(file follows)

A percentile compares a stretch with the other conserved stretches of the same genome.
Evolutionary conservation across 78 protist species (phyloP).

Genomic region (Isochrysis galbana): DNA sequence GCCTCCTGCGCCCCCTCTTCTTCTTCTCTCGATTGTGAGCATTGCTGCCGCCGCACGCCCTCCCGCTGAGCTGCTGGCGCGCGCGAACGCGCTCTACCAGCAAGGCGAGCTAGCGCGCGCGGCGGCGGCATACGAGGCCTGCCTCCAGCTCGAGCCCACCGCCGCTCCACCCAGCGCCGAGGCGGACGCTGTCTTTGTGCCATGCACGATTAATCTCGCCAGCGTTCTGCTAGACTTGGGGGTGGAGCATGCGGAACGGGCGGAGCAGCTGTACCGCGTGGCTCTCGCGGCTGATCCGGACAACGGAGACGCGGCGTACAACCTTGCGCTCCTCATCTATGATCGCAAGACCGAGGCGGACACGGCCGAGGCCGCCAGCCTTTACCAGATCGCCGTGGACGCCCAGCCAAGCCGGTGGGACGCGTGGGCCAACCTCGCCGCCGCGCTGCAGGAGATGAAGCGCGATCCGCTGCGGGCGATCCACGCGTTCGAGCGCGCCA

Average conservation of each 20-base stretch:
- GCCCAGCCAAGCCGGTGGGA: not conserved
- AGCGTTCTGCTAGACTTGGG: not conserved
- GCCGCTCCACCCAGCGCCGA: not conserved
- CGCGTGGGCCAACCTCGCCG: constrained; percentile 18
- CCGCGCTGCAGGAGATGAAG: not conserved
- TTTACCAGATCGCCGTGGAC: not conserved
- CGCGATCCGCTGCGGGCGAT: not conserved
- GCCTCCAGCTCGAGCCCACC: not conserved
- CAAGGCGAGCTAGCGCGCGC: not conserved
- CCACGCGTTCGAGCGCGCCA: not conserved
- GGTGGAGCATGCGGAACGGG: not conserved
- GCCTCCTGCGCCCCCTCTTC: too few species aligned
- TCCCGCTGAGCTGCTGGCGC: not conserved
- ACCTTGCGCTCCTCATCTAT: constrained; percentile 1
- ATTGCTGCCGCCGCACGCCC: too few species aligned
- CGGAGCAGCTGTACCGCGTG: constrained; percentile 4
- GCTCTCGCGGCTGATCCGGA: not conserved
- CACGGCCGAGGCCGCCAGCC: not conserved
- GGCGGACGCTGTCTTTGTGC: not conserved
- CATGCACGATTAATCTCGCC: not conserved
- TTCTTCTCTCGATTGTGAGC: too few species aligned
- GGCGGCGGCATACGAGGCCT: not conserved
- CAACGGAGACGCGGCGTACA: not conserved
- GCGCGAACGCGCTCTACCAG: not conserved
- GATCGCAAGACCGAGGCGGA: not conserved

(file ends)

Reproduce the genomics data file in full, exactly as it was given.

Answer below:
A percentile compares a stretch with the other conserved stretches of the same genome.
Evolutionary conservation across 78 protist species (phyloP).

Genomic region (Isochrysis galbana): DNA sequence GCCTCCTGCGCCCCCTCTTCTTCTTCTCTCGATTGTGAGCATTGCTGCCGCCGCACGCCCTCCCGCTGAGCTGCTGGCGCGCGCGAACGCGCTCTACCAGCAAGGCGAGCTAGCGCGCGCGGCGGCGGCATACGAGGCCTGCCTCCAGCTCGAGCCCACCGCCGCTCCACCCAGCGCCGAGGCGGACGCTGTCTTTGTGCCATGCACGATTAATCTCGCCAGCGTTCTGCTAGACTTGGGGGTGGAGCATGCGGAACGGGCGGAGCAGCTGTACCGCGTGGCTCTCGCGGCTGATCCGGACAACGGAGACGCGGCGTACAACCTTGCGCTCCTCATCTATGATCGCAAGACCGAGGCGGACACGGCCGAGGCCGCCAGCCTTTACCAGATCGCCGTGGACGCCCAGCCAAGCCGGTGGGACGCGTGGGCCAACCTCGCCGCCGCGCTGCAGGAGATGAAGCGCGATCCGCTGCGGGCGATCCACGCGTTCGAGCGCGCCA

Average conservation of each 20-base stretch:
- GCCCAGCCAAGCCGGTGGGA: not conserved
- AGCGTTCTGCTAGACTTGGG: not conserved
- GCCGCTCCACCCAGCGCCGA: not conserved
- CGCGTGGGCCAACCTCGCCG: constrained; percentile 18
- CCGCGCTGCAGGAGATGAAG: not conserved
- TTTACCAGATCGCCGTGGAC: not conserved
- CGCGATCCGCTGCGGGCGAT: not conserved
- GCCTCCAGCTCGAGCCCACC: not conserved
- CAAGGCGAGCTAGCGCGCGC: not conserved
- CCACGCGTTCGAGCGCGCCA: not conserved
- GGTGGAGCATGCGGAACGGG: not conserved
- GCCTCCTGCGCCCCCTCTTC: too few species aligned
- TCCCGCTGAGCTGCTGGCGC: not conserved
- ACCTTGCGCTCCTCATCTAT: constrained; percentile 1
- ATTGCTGCCGCCGCACGCCC: too few species aligned
- CGGAGCAGCTGTACCGCGTG: constrained; percentile 4
- GCTCTCGCGGCTGATCCGGA: not conserved
- CACGGCCGAGGCCGCCAGCC: not conserved
- GGCGGACGCTGTCTTTGTGC: not conserved
- CATGCACGATTAATCTCGCC: not conserved
- TTCTTCTCTCGATTGTGAGC: too few species aligned
- GGCGGCGGCATACGAGGCCT: not conserved
- CAACGGAGACGCGGCGTACA: not conserved
- GCGCGAACGCGCTCTACCAG: not conserved
- GATCGCAAGACCGAGGCGGA: not conserved